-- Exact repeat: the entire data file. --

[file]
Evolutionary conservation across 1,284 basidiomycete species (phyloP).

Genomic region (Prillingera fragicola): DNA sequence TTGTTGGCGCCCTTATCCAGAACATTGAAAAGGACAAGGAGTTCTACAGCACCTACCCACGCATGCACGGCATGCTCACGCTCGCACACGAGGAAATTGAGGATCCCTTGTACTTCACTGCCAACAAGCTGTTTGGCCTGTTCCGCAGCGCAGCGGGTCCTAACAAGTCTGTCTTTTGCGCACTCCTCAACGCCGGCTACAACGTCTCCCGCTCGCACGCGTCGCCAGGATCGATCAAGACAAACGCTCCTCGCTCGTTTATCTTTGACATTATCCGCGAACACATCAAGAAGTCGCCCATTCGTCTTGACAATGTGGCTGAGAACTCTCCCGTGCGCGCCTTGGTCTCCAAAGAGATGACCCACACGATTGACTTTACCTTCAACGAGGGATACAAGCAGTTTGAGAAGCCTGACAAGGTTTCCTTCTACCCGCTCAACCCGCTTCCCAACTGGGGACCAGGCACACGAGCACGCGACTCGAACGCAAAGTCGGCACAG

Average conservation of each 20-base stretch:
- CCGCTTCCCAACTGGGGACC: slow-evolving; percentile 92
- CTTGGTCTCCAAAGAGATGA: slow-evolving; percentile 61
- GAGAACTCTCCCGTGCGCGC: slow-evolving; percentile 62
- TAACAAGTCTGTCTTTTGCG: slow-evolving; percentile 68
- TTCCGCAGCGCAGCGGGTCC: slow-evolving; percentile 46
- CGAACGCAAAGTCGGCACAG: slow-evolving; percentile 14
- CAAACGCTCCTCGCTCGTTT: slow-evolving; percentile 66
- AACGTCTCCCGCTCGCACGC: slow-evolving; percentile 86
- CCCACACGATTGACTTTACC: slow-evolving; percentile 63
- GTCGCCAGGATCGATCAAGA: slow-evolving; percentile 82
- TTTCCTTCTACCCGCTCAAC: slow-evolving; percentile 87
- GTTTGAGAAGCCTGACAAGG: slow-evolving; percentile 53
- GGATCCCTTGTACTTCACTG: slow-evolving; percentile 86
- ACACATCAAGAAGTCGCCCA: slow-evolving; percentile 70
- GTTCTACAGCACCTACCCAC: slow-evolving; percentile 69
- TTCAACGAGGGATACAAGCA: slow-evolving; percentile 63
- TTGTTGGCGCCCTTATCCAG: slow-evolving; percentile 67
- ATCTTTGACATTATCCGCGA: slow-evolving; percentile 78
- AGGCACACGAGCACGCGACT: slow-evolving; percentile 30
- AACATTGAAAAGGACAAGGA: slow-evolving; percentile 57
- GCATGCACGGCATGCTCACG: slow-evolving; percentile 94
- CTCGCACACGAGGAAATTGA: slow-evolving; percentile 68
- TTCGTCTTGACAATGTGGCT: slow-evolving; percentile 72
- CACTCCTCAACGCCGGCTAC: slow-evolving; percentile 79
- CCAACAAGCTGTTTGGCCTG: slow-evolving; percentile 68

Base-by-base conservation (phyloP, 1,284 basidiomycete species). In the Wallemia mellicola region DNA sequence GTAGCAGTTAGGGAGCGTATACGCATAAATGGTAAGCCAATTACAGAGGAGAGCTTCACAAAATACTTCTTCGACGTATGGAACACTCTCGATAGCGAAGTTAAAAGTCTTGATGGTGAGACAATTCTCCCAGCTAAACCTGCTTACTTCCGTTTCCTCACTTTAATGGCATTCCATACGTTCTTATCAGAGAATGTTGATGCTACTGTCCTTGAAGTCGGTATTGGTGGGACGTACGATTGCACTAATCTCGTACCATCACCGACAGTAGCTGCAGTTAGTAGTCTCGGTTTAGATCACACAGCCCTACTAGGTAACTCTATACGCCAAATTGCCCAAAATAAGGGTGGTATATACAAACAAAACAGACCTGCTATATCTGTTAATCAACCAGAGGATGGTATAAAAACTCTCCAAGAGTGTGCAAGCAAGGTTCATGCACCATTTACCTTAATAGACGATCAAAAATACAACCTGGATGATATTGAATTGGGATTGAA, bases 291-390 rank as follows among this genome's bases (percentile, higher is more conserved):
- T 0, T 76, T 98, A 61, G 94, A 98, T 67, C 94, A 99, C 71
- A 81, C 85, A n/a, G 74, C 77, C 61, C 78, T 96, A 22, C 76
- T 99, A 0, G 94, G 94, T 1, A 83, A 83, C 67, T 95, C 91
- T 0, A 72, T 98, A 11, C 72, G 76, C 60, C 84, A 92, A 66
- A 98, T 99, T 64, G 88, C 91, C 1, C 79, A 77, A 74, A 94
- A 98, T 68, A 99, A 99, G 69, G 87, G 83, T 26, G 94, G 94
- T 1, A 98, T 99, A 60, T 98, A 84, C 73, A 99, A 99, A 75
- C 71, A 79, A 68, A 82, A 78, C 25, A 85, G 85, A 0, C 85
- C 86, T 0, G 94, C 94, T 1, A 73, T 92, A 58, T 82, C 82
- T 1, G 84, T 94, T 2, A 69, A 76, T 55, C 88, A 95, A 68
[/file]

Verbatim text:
Evolutionary conservation across 1,284 basidiomycete species (phyloP).

Genomic region (Prillingera fragicola): DNA sequence TTGTTGGCGCCCTTATCCAGAACATTGAAAAGGACAAGGAGTTCTACAGCACCTACCCACGCATGCACGGCATGCTCACGCTCGCACACGAGGAAATTGAGGATCCCTTGTACTTCACTGCCAACAAGCTGTTTGGCCTGTTCCGCAGCGCAGCGGGTCCTAACAAGTCTGTCTTTTGCGCACTCCTCAACGCCGGCTACAACGTCTCCCGCTCGCACGCGTCGCCAGGATCGATCAAGACAAACGCTCCTCGCTCGTTTATCTTTGACATTATCCGCGAACACATCAAGAAGTCGCCCATTCGTCTTGACAATGTGGCTGAGAACTCTCCCGTGCGCGCCTTGGTCTCCAAAGAGATGACCCACACGATTGACTTTACCTTCAACGAGGGATACAAGCAGTTTGAGAAGCCTGACAAGGTTTCCTTCTACCCGCTCAACCCGCTTCCCAACTGGGGACCAGGCACACGAGCACGCGACTCGAACGCAAAGTCGGCACAG

Average conservation of each 20-base stretch:
- CCGCTTCCCAACTGGGGACC: slow-evolving; percentile 92
- CTTGGTCTCCAAAGAGATGA: slow-evolving; percentile 61
- GAGAACTCTCCCGTGCGCGC: slow-evolving; percentile 62
- TAACAAGTCTGTCTTTTGCG: slow-evolving; percentile 68
- TTCCGCAGCGCAGCGGGTCC: slow-evolving; percentile 46
- CGAACGCAAAGTCGGCACAG: slow-evolving; percentile 14
- CAAACGCTCCTCGCTCGTTT: slow-evolving; percentile 66
- AACGTCTCCCGCTCGCACGC: slow-evolving; percentile 86
- CCCACACGATTGACTTTACC: slow-evolving; percentile 63
- GTCGCCAGGATCGATCAAGA: slow-evolving; percentile 82
- TTTCCTTCTACCCGCTCAAC: slow-evolving; percentile 87
- GTTTGAGAAGCCTGACAAGG: slow-evolving; percentile 53
- GGATCCCTTGTACTTCACTG: slow-evolving; percentile 86
- ACACATCAAGAAGTCGCCCA: slow-evolving; percentile 70
- GTTCTACAGCACCTACCCAC: slow-evolving; percentile 69
- TTCAACGAGGGATACAAGCA: slow-evolving; percentile 63
- TTGTTGGCGCCCTTATCCAG: slow-evolving; percentile 67
- ATCTTTGACATTATCCGCGA: slow-evolving; percentile 78
- AGGCACACGAGCACGCGACT: slow-evolving; percentile 30
- AACATTGAAAAGGACAAGGA: slow-evolving; percentile 57
- GCATGCACGGCATGCTCACG: slow-evolving; percentile 94
- CTCGCACACGAGGAAATTGA: slow-evolving; percentile 68
- TTCGTCTTGACAATGTGGCT: slow-evolving; percentile 72
- CACTCCTCAACGCCGGCTAC: slow-evolving; percentile 79
- CCAACAAGCTGTTTGGCCTG: slow-evolving; percentile 68

Base-by-base conservation (phyloP, 1,284 basidiomycete species). In the Wallemia mellicola region DNA sequence GTAGCAGTTAGGGAGCGTATACGCATAAATGGTAAGCCAATTACAGAGGAGAGCTTCACAAAATACTTCTTCGACGTATGGAACACTCTCGATAGCGAAGTTAAAAGTCTTGATGGTGAGACAATTCTCCCAGCTAAACCTGCTTACTTCCGTTTCCTCACTTTAATGGCATTCCATACGTTCTTATCAGAGAATGTTGATGCTACTGTCCTTGAAGTCGGTATTGGTGGGACGTACGATTGCACTAATCTCGTACCATCACCGACAGTAGCTGCAGTTAGTAGTCTCGGTTTAGATCACACAGCCCTACTAGGTAACTCTATACGCCAAATTGCCCAAAATAAGGGTGGTATATACAAACAAAACAGACCTGCTATATCTGTTAATCAACCAGAGGATGGTATAAAAACTCTCCAAGAGTGTGCAAGCAAGGTTCATGCACCATTTACCTTAATAGACGATCAAAAATACAACCTGGATGATATTGAATTGGGATTGAA, bases 291-390 rank as follows among this genome's bases (percentile, higher is more conserved):
- T 0, T 76, T 98, A 61, G 94, A 98, T 67, C 94, A 99, C 71
- A 81, C 85, A n/a, G 74, C 77, C 61, C 78, T 96, A 22, C 76
- T 99, A 0, G 94, G 94, T 1, A 83, A 83, C 67, T 95, C 91
- T 0, A 72, T 98, A 11, C 72, G 76, C 60, C 84, A 92, A 66
- A 98, T 99, T 64, G 88, C 91, C 1, C 79, A 77, A 74, A 94
- A 98, T 68, A 99, A 99, G 69, G 87, G 83, T 26, G 94, G 94
- T 1, A 98, T 99, A 60, T 98, A 84, C 73, A 99, A 99, A 75
- C 71, A 79, A 68, A 82, A 78, C 25, A 85, G 85, A 0, C 85
- C 86, T 0, G 94, C 94, T 1, A 73, T 92, A 58, T 82, C 82
- T 1, G 84, T 94, T 2, A 69, A 76, T 55, C 88, A 95, A 68